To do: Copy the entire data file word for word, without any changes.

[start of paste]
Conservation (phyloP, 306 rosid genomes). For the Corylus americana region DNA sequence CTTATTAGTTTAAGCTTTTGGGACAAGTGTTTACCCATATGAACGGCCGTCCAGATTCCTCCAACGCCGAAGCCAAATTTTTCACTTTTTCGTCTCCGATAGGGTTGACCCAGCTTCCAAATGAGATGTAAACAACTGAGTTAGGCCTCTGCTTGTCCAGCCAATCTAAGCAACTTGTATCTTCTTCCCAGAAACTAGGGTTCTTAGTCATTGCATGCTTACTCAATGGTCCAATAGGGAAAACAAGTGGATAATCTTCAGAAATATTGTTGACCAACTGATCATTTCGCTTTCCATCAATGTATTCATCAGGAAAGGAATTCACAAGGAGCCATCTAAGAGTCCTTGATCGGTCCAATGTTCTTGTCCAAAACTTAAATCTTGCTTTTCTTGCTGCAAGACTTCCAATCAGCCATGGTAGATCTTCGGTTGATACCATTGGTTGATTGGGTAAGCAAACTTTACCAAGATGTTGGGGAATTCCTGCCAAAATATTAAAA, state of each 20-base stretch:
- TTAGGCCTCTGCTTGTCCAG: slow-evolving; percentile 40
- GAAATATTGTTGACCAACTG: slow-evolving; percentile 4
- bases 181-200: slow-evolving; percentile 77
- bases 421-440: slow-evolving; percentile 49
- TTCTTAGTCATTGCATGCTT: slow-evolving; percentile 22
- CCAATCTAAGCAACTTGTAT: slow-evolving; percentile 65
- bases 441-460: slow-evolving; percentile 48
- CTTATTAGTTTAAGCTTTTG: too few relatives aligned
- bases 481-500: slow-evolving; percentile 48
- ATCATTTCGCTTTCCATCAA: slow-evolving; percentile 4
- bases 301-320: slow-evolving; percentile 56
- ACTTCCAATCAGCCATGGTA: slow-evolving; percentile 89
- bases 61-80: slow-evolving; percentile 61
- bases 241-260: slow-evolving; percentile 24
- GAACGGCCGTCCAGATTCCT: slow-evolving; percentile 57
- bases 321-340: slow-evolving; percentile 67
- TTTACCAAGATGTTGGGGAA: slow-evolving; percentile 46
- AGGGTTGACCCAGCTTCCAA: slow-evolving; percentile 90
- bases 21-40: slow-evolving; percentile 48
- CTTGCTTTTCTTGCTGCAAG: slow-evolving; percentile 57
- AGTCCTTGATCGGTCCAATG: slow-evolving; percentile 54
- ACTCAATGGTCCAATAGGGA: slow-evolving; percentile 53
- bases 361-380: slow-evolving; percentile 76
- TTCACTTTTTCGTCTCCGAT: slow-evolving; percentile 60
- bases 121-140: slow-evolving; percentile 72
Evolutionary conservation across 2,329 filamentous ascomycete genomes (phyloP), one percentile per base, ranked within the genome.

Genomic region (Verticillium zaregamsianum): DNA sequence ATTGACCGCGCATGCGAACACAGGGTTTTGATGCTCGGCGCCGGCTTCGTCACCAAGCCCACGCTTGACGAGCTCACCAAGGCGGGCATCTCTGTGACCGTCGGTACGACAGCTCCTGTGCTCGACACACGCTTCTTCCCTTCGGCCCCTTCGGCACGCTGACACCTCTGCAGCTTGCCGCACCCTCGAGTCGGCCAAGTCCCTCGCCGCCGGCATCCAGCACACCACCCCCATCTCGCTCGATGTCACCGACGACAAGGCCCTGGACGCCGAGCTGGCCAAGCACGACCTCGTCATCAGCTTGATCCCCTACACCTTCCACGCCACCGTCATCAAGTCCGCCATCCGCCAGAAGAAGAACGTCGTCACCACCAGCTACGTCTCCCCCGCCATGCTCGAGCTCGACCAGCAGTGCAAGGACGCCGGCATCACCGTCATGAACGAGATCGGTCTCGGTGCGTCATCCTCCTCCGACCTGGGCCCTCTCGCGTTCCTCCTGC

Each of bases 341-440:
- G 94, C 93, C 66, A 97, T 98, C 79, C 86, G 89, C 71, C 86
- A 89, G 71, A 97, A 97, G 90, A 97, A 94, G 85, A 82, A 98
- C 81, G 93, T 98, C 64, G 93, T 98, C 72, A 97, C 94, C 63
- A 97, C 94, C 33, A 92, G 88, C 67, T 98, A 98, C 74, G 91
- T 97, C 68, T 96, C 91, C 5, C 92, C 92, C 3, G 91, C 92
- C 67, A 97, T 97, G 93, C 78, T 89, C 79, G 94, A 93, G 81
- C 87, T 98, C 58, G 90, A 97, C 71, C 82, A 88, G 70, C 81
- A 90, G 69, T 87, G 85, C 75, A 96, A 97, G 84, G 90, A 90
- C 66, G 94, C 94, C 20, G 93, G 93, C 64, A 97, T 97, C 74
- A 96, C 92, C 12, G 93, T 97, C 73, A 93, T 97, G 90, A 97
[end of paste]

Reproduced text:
Conservation (phyloP, 306 rosid genomes). For the Corylus americana region DNA sequence CTTATTAGTTTAAGCTTTTGGGACAAGTGTTTACCCATATGAACGGCCGTCCAGATTCCTCCAACGCCGAAGCCAAATTTTTCACTTTTTCGTCTCCGATAGGGTTGACCCAGCTTCCAAATGAGATGTAAACAACTGAGTTAGGCCTCTGCTTGTCCAGCCAATCTAAGCAACTTGTATCTTCTTCCCAGAAACTAGGGTTCTTAGTCATTGCATGCTTACTCAATGGTCCAATAGGGAAAACAAGTGGATAATCTTCAGAAATATTGTTGACCAACTGATCATTTCGCTTTCCATCAATGTATTCATCAGGAAAGGAATTCACAAGGAGCCATCTAAGAGTCCTTGATCGGTCCAATGTTCTTGTCCAAAACTTAAATCTTGCTTTTCTTGCTGCAAGACTTCCAATCAGCCATGGTAGATCTTCGGTTGATACCATTGGTTGATTGGGTAAGCAAACTTTACCAAGATGTTGGGGAATTCCTGCCAAAATATTAAAA, state of each 20-base stretch:
- TTAGGCCTCTGCTTGTCCAG: slow-evolving; percentile 40
- GAAATATTGTTGACCAACTG: slow-evolving; percentile 4
- bases 181-200: slow-evolving; percentile 77
- bases 421-440: slow-evolving; percentile 49
- TTCTTAGTCATTGCATGCTT: slow-evolving; percentile 22
- CCAATCTAAGCAACTTGTAT: slow-evolving; percentile 65
- bases 441-460: slow-evolving; percentile 48
- CTTATTAGTTTAAGCTTTTG: too few relatives aligned
- bases 481-500: slow-evolving; percentile 48
- ATCATTTCGCTTTCCATCAA: slow-evolving; percentile 4
- bases 301-320: slow-evolving; percentile 56
- ACTTCCAATCAGCCATGGTA: slow-evolving; percentile 89
- bases 61-80: slow-evolving; percentile 61
- bases 241-260: slow-evolving; percentile 24
- GAACGGCCGTCCAGATTCCT: slow-evolving; percentile 57
- bases 321-340: slow-evolving; percentile 67
- TTTACCAAGATGTTGGGGAA: slow-evolving; percentile 46
- AGGGTTGACCCAGCTTCCAA: slow-evolving; percentile 90
- bases 21-40: slow-evolving; percentile 48
- CTTGCTTTTCTTGCTGCAAG: slow-evolving; percentile 57
- AGTCCTTGATCGGTCCAATG: slow-evolving; percentile 54
- ACTCAATGGTCCAATAGGGA: slow-evolving; percentile 53
- bases 361-380: slow-evolving; percentile 76
- TTCACTTTTTCGTCTCCGAT: slow-evolving; percentile 60
- bases 121-140: slow-evolving; percentile 72
Evolutionary conservation across 2,329 filamentous ascomycete genomes (phyloP), one percentile per base, ranked within the genome.

Genomic region (Verticillium zaregamsianum): DNA sequence ATTGACCGCGCATGCGAACACAGGGTTTTGATGCTCGGCGCCGGCTTCGTCACCAAGCCCACGCTTGACGAGCTCACCAAGGCGGGCATCTCTGTGACCGTCGGTACGACAGCTCCTGTGCTCGACACACGCTTCTTCCCTTCGGCCCCTTCGGCACGCTGACACCTCTGCAGCTTGCCGCACCCTCGAGTCGGCCAAGTCCCTCGCCGCCGGCATCCAGCACACCACCCCCATCTCGCTCGATGTCACCGACGACAAGGCCCTGGACGCCGAGCTGGCCAAGCACGACCTCGTCATCAGCTTGATCCCCTACACCTTCCACGCCACCGTCATCAAGTCCGCCATCCGCCAGAAGAAGAACGTCGTCACCACCAGCTACGTCTCCCCCGCCATGCTCGAGCTCGACCAGCAGTGCAAGGACGCCGGCATCACCGTCATGAACGAGATCGGTCTCGGTGCGTCATCCTCCTCCGACCTGGGCCCTCTCGCGTTCCTCCTGC

Each of bases 341-440:
- G 94, C 93, C 66, A 97, T 98, C 79, C 86, G 89, C 71, C 86
- A 89, G 71, A 97, A 97, G 90, A 97, A 94, G 85, A 82, A 98
- C 81, G 93, T 98, C 64, G 93, T 98, C 72, A 97, C 94, C 63
- A 97, C 94, C 33, A 92, G 88, C 67, T 98, A 98, C 74, G 91
- T 97, C 68, T 96, C 91, C 5, C 92, C 92, C 3, G 91, C 92
- C 67, A 97, T 97, G 93, C 78, T 89, C 79, G 94, A 93, G 81
- C 87, T 98, C 58, G 90, A 97, C 71, C 82, A 88, G 70, C 81
- A 90, G 69, T 87, G 85, C 75, A 96, A 97, G 84, G 90, A 90
- C 66, G 94, C 94, C 20, G 93, G 93, C 64, A 97, T 97, C 74
- A 96, C 92, C 12, G 93, T 97, C 73, A 93, T 97, G 90, A 97